Homeschool Helpers

Newsletter
Issue 145, February 14, 2010
From Homeschool Helpers

By Dan L. White

In Association with Pass It On Church Ministries


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This past Super Bowl football game was seen by more people than any other TV program ever. Over a hundred million people saw Tim Tebow, a homeschool grad, as he appeared with his mother in an ad opposing abortion. Tim had good reason to oppose abortion, since a doctor advised his mother to abort him. Adding in extra viewings on the internet and around the world, a couple hundred million people may have seen that anti-infanticide ad.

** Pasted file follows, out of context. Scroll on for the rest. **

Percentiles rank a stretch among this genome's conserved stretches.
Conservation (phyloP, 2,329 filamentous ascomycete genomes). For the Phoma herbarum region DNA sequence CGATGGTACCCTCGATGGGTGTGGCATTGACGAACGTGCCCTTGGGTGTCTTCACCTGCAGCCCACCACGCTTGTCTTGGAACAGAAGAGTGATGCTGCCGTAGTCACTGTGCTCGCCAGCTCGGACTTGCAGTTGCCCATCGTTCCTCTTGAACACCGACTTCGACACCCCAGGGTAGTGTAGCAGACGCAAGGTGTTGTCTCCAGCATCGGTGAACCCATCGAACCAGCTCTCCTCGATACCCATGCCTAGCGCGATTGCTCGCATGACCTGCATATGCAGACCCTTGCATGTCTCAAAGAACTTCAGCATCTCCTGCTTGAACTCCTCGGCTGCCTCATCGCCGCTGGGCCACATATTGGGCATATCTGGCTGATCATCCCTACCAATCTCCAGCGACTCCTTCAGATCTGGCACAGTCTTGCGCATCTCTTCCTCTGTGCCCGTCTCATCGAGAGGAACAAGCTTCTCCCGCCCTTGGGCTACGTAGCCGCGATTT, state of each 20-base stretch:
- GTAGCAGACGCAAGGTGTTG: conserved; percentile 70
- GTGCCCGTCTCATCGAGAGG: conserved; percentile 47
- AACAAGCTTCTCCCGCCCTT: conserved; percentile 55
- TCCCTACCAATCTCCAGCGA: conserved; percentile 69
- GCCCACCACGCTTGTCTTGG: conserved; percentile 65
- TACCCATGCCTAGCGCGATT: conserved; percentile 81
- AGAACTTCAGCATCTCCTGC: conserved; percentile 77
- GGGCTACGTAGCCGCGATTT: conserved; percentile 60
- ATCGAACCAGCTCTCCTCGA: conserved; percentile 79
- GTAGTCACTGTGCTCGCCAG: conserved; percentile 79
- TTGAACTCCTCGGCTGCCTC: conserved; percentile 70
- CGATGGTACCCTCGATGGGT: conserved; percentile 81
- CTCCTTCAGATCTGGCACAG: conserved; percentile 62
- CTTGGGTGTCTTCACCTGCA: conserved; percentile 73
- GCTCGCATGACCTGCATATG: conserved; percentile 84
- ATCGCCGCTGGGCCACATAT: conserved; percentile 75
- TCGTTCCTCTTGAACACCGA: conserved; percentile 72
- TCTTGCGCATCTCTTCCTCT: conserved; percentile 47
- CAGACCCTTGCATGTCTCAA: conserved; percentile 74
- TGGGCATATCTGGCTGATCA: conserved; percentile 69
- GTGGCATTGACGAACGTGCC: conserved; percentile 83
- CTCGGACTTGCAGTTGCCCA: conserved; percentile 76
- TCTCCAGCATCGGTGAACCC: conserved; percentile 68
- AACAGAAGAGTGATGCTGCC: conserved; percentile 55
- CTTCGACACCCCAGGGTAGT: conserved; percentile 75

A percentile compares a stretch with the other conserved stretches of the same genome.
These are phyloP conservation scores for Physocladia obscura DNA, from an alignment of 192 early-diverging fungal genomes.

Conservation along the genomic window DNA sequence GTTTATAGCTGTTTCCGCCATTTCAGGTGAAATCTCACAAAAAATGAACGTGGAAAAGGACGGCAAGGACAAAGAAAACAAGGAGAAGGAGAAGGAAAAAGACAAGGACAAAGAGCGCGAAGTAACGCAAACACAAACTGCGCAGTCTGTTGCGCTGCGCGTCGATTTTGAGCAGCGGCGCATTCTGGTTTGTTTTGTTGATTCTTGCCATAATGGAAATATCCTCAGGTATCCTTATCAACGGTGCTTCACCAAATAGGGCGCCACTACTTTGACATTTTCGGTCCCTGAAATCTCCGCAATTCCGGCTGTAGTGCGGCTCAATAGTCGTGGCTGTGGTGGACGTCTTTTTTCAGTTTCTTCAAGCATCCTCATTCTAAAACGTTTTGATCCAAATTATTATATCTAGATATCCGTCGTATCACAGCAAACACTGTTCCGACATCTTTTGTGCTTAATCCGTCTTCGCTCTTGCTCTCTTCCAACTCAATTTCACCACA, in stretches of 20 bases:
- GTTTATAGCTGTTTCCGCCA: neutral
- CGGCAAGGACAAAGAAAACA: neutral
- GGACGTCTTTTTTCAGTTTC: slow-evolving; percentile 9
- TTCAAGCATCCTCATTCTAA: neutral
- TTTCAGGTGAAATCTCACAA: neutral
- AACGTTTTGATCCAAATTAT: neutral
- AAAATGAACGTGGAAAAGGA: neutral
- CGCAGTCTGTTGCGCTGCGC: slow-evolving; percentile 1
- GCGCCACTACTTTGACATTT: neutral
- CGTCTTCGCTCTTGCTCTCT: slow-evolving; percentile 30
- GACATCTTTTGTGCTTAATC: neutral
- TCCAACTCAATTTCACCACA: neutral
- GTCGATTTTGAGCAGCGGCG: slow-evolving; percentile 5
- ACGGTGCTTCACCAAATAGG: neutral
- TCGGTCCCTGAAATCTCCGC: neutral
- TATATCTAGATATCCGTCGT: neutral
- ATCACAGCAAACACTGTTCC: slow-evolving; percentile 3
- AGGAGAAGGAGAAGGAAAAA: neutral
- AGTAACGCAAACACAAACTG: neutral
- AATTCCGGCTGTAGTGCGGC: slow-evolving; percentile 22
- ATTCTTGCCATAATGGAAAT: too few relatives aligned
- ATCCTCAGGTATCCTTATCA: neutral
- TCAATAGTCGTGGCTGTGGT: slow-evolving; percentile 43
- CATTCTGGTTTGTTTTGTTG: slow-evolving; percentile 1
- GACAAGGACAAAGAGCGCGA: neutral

Tim did not have to appear in that ad. Tim Tebow has a secure financial future. He’s ready to sign an NFL contract that will make him a multi-millionaire. But he was willing to put that at risk to whatever degree by appearing in the anti-abortion ad. Some teams will not be interested in bidding for him simply because he is openly Christian. Some players are already saying they don’t want him on their team. This ad may cost him millions of dollars and will certainly have an effect on his professional career.

Tim is also being attacked personally. Women's Media Center President Jehmu Greene says that Tim’s position “uses sports to divide rather than unite.” The National Organization for Women says that Tim is showing “hate masquerading as love.” These personal attacks continue unabated, and he has made himself a target of scorn by the Obamanites, as the society becomes more like Rome and openly persecutes Christians.